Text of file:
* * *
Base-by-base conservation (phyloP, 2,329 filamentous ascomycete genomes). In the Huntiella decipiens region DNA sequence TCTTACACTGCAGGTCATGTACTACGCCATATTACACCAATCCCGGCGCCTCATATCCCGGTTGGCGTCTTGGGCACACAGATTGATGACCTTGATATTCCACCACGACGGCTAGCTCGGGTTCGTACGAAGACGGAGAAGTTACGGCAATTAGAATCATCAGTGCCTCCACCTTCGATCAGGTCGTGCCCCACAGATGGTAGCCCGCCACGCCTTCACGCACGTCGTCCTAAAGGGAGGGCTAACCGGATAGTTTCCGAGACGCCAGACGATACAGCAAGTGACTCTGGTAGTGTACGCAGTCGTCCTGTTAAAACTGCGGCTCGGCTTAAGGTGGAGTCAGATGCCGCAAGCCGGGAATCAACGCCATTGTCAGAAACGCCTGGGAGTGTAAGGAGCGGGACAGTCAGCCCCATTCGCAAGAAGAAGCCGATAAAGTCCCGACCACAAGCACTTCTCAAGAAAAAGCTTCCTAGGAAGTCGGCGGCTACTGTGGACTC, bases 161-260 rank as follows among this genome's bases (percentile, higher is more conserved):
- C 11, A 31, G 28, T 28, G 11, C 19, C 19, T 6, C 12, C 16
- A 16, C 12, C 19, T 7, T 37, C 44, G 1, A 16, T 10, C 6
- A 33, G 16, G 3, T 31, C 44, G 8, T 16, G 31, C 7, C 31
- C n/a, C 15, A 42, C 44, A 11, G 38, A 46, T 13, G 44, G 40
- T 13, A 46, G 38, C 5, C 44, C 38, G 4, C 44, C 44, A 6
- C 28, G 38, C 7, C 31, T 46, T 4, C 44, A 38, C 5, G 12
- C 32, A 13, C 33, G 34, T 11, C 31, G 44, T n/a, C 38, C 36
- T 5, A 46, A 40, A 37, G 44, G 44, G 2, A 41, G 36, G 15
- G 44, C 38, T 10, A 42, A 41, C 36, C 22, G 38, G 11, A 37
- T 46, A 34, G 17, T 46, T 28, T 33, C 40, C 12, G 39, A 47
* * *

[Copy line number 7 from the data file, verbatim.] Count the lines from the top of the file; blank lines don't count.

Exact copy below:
- C 28, G 38, C 7, C 31, T 46, T 4, C 44, A 38, C 5, G 12